Seventh is the “hungry” waterfall we found somewhere in the piedmont of the giant.

Last is this climb gave me one of my most favorite back pose courtesy of Ma’am Ron Hubsch. Thank you!

Supplementary Pictures:

On Top of the Rockies

Lunch At the Summit

On Our Way Up

For more information (how to get to the place, climbing notes, trivia, more stories, etc.), click this website:

Mount Pico de Loro is my eighth conquered mountain.

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12 Comments Add yours

  1. john tugano says:

    you have had a great jaunt/experience climbing mt.Pico de loro,I surmised.
    The scenes you captured are one of a kind and from it a very good story can be told.
    I was once invited by our coolcom,a group in which employees of our company organize such mountain climbing and one of their stop is Pico de loro but unfortunately there was a conflict of schedule thats why I didnt make it.Next year maybe I should have myself available..
    nice blog..


    1. Sony Fugaban says:

      Yes the scenes I captured should have been excellent sources of a good story but my style in blogging about my climbs is just to write notes instead of stories. Although, sometimes the process inevitably open doors to, one way or another, create a bit of a story. Still, I prefer to make notes instead of stories because it’s easier to do the former, obviously 🙂

      Thanks for dropping by too, John! Let’s push on sharing our thoughts through wordpress’.


  2. Wow, the pictures are breathtaking! This is such a beautiful place. It’s my first time to hear about Mt.Pico de Loro. Thanks to your blog! 🙂 I really admire you for climbing this remarkable mountain. I’m not good in hiking so I don’t think I would be able to reach the top. Thanks for sharing with us the beautiful view from the top by writing about your trip. Keep on exploring! 🙂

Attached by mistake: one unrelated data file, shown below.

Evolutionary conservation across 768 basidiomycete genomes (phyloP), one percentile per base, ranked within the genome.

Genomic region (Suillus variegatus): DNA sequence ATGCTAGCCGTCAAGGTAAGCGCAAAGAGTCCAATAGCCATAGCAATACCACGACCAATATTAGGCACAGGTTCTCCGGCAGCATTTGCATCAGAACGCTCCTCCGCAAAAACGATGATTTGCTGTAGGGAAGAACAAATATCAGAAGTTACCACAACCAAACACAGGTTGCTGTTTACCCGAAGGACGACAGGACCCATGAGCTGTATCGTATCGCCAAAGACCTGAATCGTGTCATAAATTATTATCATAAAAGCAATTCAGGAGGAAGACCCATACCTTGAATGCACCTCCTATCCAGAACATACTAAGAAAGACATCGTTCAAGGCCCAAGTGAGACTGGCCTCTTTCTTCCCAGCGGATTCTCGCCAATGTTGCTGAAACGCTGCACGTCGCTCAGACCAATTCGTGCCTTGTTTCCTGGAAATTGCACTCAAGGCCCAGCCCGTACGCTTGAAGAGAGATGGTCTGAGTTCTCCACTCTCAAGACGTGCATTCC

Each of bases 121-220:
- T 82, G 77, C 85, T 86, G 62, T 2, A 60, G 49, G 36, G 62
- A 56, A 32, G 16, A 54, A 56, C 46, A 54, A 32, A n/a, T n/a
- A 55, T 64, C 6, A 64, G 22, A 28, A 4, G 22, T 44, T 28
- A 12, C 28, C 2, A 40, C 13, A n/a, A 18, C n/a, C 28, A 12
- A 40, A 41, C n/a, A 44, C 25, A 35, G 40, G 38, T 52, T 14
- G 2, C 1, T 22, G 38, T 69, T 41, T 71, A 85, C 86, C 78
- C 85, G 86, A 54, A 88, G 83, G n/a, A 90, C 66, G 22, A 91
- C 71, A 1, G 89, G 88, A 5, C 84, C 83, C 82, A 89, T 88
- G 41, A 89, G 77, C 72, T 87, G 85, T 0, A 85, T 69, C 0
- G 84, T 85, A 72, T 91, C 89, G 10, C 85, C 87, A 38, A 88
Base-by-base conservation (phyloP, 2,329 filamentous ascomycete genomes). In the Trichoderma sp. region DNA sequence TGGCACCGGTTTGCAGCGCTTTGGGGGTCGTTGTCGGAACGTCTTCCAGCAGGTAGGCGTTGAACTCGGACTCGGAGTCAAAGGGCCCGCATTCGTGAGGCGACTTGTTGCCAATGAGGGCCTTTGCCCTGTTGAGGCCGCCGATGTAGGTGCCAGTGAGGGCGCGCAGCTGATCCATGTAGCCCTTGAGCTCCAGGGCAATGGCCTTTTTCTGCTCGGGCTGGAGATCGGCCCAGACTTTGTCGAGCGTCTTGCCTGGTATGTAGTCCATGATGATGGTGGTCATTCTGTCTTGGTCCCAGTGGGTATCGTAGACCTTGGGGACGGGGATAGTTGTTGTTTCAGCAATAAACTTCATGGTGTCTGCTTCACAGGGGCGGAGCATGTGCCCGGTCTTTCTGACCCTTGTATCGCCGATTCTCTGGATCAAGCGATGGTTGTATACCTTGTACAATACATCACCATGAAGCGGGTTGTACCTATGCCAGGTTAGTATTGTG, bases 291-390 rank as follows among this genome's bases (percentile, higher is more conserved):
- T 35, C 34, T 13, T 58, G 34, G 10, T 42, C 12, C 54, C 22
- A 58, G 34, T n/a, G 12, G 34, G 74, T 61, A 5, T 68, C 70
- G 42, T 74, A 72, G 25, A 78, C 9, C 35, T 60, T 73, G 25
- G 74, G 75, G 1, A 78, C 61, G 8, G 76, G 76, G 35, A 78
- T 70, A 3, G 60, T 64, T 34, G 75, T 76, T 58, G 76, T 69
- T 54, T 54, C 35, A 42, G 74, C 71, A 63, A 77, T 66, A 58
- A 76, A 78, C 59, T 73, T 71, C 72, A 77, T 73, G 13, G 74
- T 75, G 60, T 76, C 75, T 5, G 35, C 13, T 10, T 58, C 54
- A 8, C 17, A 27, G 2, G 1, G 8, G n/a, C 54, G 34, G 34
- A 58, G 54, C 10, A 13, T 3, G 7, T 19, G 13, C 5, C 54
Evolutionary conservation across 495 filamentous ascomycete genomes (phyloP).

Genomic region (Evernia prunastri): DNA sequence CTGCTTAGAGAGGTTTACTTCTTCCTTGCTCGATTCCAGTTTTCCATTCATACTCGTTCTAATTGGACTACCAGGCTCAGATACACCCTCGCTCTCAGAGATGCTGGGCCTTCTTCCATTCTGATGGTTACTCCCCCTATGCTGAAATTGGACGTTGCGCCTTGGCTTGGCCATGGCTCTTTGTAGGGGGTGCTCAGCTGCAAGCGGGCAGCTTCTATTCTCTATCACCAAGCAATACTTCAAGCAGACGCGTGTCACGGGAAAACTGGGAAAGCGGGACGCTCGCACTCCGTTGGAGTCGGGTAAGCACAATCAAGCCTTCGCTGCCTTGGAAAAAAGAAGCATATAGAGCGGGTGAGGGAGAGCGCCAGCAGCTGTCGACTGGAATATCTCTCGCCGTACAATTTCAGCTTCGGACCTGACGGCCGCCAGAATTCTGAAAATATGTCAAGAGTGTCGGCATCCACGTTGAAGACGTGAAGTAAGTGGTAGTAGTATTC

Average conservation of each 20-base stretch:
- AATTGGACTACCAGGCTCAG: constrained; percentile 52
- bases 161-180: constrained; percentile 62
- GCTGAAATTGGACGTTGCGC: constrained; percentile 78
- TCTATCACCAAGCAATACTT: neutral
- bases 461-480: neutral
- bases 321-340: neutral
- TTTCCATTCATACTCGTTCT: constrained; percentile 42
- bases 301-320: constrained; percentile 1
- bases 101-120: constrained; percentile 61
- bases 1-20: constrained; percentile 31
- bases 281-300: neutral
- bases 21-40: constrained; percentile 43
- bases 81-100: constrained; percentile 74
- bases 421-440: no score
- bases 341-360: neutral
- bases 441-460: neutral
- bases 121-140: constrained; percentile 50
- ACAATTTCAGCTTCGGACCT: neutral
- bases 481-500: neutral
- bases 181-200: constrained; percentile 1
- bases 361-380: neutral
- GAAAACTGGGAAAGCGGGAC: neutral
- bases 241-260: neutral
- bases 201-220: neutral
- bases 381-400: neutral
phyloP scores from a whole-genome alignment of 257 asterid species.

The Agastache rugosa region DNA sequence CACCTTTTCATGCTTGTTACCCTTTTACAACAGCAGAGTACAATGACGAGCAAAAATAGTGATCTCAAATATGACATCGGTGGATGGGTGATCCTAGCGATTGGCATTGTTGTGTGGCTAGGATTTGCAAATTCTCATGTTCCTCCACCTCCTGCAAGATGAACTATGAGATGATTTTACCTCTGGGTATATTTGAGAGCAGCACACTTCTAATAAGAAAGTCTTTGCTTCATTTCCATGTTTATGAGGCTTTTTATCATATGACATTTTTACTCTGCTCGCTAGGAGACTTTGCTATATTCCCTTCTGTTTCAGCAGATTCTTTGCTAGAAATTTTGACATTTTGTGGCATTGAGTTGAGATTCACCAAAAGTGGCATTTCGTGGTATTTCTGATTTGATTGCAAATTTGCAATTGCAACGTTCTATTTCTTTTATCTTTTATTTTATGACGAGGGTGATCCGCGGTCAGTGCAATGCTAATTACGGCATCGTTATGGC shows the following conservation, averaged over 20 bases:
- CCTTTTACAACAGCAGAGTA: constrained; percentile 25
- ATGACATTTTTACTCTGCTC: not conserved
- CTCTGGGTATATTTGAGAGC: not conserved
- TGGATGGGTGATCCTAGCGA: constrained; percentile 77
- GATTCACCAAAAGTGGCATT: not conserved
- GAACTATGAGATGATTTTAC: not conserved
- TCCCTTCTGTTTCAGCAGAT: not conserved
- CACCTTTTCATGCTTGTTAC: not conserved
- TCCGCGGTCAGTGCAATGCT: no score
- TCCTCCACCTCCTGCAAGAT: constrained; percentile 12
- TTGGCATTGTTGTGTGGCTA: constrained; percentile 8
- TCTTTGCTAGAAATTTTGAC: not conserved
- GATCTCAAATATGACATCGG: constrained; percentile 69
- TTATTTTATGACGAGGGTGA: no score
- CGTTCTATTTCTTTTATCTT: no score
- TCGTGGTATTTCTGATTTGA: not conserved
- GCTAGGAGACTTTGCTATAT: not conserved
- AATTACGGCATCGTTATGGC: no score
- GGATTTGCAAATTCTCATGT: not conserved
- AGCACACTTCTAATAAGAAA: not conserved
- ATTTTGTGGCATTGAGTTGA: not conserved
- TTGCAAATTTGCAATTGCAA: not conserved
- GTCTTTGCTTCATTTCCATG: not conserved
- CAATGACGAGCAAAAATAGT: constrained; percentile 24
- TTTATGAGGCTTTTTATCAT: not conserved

1. Sony Fugaban says:

      You too, Ma’am! Let’s keep on exploring till our feet says “STOP”!



  3. Great shot of the falls, never been to that area, (Pico is one of my favorite, though blurred film pictures pa mga souvenirs ko, ‘hope to revisit her).

    I’ve experienced one recently, on our way to Crossing for Tagapo, left my memory card (what an irony to ‘memory’), it’s a good thing there were cellular phone stores @ Crossing.

    Nice article Sonny!


    1. Sony Fugaban says:

      The falls is actually more beautiful during the rainy season considering the abundance of water it gives to the place. As far as I can remember, there wasn’t much rain by the month of October or specifically during the time we climbed Pico. I’m glad you liked it though.

      Sorry to hear about your memory card, Jon. I hope you’d be more watchful next time so you could have a take home through the “photos”.


  4. freeclimbers says:

    lol, a good excuse for having a single photo of Pico..hope i could go there soon too


  5. Myron says:

    Sir Sony,
    aksidente akong napadaan sa blog mo.

    Liked by 1 person

    1. Sony Fugaban says:

      Akyat ka na din ng bundok, Myron.

      It will change the way you see life, I promise.


  6. Chia says:

    Aww.. Nakakainggit. Me and my girl friends scheduled to climb this mountain (this was supposed to be the 2nd mountain I would climb) last year but we were defeated by our mismatched schedules. This year I will make sure to climb this mountain by hook or by crook. Seriously.

    Anyways, because you are blogging running out of battery and camera memory is the worst. Good thing power bank is available now. For the memory card, would you like to bring an external drive? hahaha Just kidding. Your ability to talk to animals is cool btw. 🙂


    1. Sony Fugaban says:

      You’re right. That would be no problem now with powerbank and cheaper memory cards.

      That’s exactly what I’m doing now. I always bring my powerbank and extra card–just in case.

      Don’t forget to share the story of your climb soon.

      Keep safe, Chia!

      Liked by 1 person